What is the sex offender registry?

On Behalf of | Jan 16, 2015 | Sex Crimes |

Memphis residents do not tolerate those who commit sex crimes. Though focus is often rightly shifted to a victim, it is important to note that sexual assault allegations are emotionally traumatizing for everyone involved, and the mere accusation of a sex crime can cause irreparable harm to an accused individual’s reputation. For those who are convicted of a sex crime can find themselves in a tough situation where they must register as a sex offender in addition to serving a prison sentence.

A database of sex offenders is maintained by the Tennessee Bureau of Investigation. Convicted sex offenders are required to register as a sex offender with a registering agency. This includes any convicted sex offender from other states as well. A sex offender is required to register annually or quarterly, depending on if they are classified as a sexual offender or a violent sexual offender. Anyone who is classified as a violent sexual offender is required to register for life. Anyone else may apply for a termination from the registry after 10 years. If an offender does not register, then he or she can be charged with a felony, which may result in a revocation of parole.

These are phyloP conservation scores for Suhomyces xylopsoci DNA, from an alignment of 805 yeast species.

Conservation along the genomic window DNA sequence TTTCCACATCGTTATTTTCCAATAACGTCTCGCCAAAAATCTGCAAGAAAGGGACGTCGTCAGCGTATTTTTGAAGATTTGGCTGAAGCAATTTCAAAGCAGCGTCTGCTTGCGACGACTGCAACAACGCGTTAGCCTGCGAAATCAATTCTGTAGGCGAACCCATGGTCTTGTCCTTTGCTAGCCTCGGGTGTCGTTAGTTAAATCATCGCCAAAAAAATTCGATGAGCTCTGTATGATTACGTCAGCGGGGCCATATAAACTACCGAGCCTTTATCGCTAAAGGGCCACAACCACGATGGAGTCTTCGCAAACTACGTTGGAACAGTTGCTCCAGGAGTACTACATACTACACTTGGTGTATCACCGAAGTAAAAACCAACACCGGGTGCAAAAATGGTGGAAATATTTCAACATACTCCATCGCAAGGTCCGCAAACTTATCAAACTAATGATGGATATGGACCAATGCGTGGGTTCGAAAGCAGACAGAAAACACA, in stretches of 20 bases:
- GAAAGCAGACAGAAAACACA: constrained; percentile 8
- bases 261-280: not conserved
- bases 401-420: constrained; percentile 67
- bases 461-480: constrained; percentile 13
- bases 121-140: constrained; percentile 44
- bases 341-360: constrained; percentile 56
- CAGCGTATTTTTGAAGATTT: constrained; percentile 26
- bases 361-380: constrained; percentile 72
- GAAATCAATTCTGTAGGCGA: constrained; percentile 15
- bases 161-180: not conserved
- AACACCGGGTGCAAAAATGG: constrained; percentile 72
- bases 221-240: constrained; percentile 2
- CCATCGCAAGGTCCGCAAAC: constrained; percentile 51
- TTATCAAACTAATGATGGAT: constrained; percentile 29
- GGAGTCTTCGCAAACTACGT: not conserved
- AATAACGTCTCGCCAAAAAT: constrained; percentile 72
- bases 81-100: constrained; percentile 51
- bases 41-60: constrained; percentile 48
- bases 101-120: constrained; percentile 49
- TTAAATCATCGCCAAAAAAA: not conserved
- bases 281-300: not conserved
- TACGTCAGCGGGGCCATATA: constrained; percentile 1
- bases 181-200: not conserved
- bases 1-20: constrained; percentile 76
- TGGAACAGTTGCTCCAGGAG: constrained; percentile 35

In addition, Tennessee communities may choose to notify their citizens if a sex offender moves into the area. Community members, schools, and childcares within a certain distance of where the sex offender is to reside may be notified by mail. Notification may also be included in the newspaper, at police stations, and within homeowner’s associations.

Anyone who is listed on the sex offender registry knows that it can have a profound impact on their life. Those who are facing sex crime charges may therefore want to contact a legal professional who is skilled in criminal defense. It is important for those who are accused to be able to tell their side of the story and present their defense in hopes of avoiding damaging, long-lasting penalties.

Source: TN Board of Parole, “Frequently asked questions about parole”, accessed on Jan. 11, 2015


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